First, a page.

At the advent of the 21st centuries, the cemetery concept is usually to be redefined, in which cemeteries are gone just repositories for our dead. Consequently, an thriving of cemeteries are switching themselves into multipurpose facilities that funerals, interment, and cremation are merely among the services they provide for. The extension of hospitality services to take in tourism, photography, and unaggressive recreation (e. g. trotting, walking, reading, quiet contemplation) and can include weddings, baptisms, bar- though bat-mitzvahs, private parties, steam cleaning seminars, lectures, and much more floral shows, festivals, go specials, and concerts can be attributed to exact factors:
1. Culture - the feel of death has changed of the inevitable somber event perfectly into a celebration of life, sharing of treasured memories and opportunity to acquaint oneself with long lost visitors (though not without tears).
2. Environs - the construction of bright comforting climate-controlled mausoleums and creation of serene cheerful urn patio are challenging and supplanting out of paradigm that cemeteries i want to desolate, melancholy tombstone barred repositories. Many with their picturesque landscapes made from "magnificent trees, rolling mountain tops, glacial lakes, " rupees, gorgeous fountains, and even wildlife we all museums are "oases amid the sprawl of recent development. "
3. Historical - which consists of interred, and array re architecture and monuments, cemeteries supply a connection to the past and documentary considering that the evolution of human medical history, perceptions, and emotions as captured each changing architecture ranging day that simple, weathered 18th one particular hundred year tombstones, elaborate (sometimes eroding) nineteenth century mausoleums and toned angels and allegorical sizes and shapes, 20th century rediscovery of know-how simplicity, and 21st century photographic or possibly a interactive (audio and video playback on demand) tombstones.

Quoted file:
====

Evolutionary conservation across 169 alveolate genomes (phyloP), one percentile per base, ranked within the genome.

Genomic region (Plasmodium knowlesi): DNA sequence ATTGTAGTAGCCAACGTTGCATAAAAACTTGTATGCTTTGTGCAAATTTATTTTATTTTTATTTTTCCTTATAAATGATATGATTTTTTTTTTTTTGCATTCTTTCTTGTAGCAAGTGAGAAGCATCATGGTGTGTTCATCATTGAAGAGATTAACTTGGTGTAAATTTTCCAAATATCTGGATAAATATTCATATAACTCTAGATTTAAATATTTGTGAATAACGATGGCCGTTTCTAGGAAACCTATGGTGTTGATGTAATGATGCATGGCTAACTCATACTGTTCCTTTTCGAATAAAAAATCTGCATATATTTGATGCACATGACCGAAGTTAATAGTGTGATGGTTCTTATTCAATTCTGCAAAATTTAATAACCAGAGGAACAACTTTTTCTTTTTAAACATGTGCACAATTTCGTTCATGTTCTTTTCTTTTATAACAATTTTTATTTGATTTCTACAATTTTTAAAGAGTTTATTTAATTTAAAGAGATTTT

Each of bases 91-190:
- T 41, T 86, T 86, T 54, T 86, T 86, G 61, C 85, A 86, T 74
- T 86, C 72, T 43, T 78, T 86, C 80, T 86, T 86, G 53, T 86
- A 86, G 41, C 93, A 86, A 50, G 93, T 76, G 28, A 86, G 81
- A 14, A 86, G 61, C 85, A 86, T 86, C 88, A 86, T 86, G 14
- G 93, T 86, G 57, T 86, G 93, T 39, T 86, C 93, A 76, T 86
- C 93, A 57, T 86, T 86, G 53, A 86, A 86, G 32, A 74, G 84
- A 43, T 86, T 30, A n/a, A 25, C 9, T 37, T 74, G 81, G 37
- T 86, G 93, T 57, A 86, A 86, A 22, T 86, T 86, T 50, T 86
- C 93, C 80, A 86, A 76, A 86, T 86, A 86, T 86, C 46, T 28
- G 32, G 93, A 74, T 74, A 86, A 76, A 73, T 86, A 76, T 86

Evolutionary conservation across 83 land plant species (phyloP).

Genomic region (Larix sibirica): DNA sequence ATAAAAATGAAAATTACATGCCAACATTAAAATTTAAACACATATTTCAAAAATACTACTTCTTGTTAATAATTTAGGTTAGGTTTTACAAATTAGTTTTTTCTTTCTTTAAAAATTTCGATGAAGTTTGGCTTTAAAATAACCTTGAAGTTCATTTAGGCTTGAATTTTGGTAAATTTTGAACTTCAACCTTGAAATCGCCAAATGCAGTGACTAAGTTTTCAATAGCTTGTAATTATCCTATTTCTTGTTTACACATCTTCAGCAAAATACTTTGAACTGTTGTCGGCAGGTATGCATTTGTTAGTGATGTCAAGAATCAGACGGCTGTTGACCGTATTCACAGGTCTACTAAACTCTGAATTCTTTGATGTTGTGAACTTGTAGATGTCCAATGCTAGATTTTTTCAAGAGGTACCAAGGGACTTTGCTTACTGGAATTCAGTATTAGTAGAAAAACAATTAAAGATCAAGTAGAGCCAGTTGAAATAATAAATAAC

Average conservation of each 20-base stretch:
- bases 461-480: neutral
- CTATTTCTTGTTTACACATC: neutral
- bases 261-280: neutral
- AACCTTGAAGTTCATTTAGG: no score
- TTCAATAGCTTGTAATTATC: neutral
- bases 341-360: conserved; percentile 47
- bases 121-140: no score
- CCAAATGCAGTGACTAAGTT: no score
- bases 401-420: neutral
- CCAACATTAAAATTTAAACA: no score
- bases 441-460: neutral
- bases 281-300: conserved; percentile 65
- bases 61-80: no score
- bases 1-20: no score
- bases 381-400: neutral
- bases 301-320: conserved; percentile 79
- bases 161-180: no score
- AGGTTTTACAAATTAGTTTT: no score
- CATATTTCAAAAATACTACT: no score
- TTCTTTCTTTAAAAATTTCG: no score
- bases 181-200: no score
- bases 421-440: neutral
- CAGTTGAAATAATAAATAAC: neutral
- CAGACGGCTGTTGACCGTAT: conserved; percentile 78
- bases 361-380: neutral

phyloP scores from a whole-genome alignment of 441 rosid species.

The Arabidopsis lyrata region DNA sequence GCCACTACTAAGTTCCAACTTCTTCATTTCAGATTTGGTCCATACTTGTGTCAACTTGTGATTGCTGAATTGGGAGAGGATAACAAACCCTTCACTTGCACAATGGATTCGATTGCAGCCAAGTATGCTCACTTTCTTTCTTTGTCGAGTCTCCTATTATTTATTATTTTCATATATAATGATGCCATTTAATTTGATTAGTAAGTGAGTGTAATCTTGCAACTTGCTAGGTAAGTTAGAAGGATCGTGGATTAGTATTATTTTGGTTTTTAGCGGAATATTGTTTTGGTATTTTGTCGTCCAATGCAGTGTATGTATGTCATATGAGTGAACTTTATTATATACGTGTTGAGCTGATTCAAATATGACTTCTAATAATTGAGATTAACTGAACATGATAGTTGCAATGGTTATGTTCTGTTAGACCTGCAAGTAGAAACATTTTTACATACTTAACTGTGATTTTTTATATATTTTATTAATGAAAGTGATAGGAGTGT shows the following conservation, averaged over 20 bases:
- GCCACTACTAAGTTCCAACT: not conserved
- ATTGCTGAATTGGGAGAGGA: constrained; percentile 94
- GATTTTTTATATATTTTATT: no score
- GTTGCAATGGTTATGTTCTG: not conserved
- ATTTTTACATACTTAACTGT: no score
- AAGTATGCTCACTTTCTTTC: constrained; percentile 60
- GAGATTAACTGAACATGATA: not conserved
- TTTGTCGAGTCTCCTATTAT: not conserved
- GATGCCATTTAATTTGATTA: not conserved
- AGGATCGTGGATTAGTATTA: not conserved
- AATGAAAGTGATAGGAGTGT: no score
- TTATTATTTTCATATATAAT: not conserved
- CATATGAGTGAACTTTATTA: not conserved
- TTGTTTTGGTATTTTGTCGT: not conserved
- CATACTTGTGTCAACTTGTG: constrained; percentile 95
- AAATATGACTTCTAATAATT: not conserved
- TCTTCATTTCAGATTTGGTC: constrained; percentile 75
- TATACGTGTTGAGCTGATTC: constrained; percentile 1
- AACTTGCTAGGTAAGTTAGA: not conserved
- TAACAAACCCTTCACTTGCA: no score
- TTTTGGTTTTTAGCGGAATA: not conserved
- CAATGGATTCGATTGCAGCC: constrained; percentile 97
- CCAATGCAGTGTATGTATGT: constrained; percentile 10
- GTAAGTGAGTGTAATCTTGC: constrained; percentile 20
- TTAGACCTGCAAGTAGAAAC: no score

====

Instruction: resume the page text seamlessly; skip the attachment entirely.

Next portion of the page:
4. Financial - To relieve its annual operating loss of $100, 000+ Oakwood Cemetery (Troy, NY) held a daffodil brunch from your Gardener Earl Memorial Chapel and Crematorium recognized for its Siena marble walls and spectacular Tiffany a glass, and an outdoor Renaissance Good enough featuring knights in shield. Other cemeteries are post same model and so are building state-of-the-art mausoleums to elevate efficiency.
5. Many older cemeteries especially those nearing the end a bunch of their active lives as these folks deplete their available burial space feel of reinvent themselves to help continued financial viability.
Currently, several schools now inside offer cemetery studies and/or go along with field trips to cemeteries with the objective of encouraging appreciation of the unique historical perspective regarding a specific place. As due to, Woodlawn Cemetery (Bronx, NY) to name a few offers "opportunities for grown people studying Art History, Listing Preservation, Landscape Architecture, Archival Details, American History, American Culture and other related fields. "
According to the most teacher, Cara Bafile, the annual class time at the cemetery has "become a looked forward to tradition [in which some beg to go back]. " School trips with their cemetery, though are certainly not new. Back in the early 1970s the most author's school field trips were to a local cemetery a good option every student was afraid of the largest graves even as we looked at the trade markers for style and so age (e. g. what are the oldest tombstone, who survived the longest, etc. ).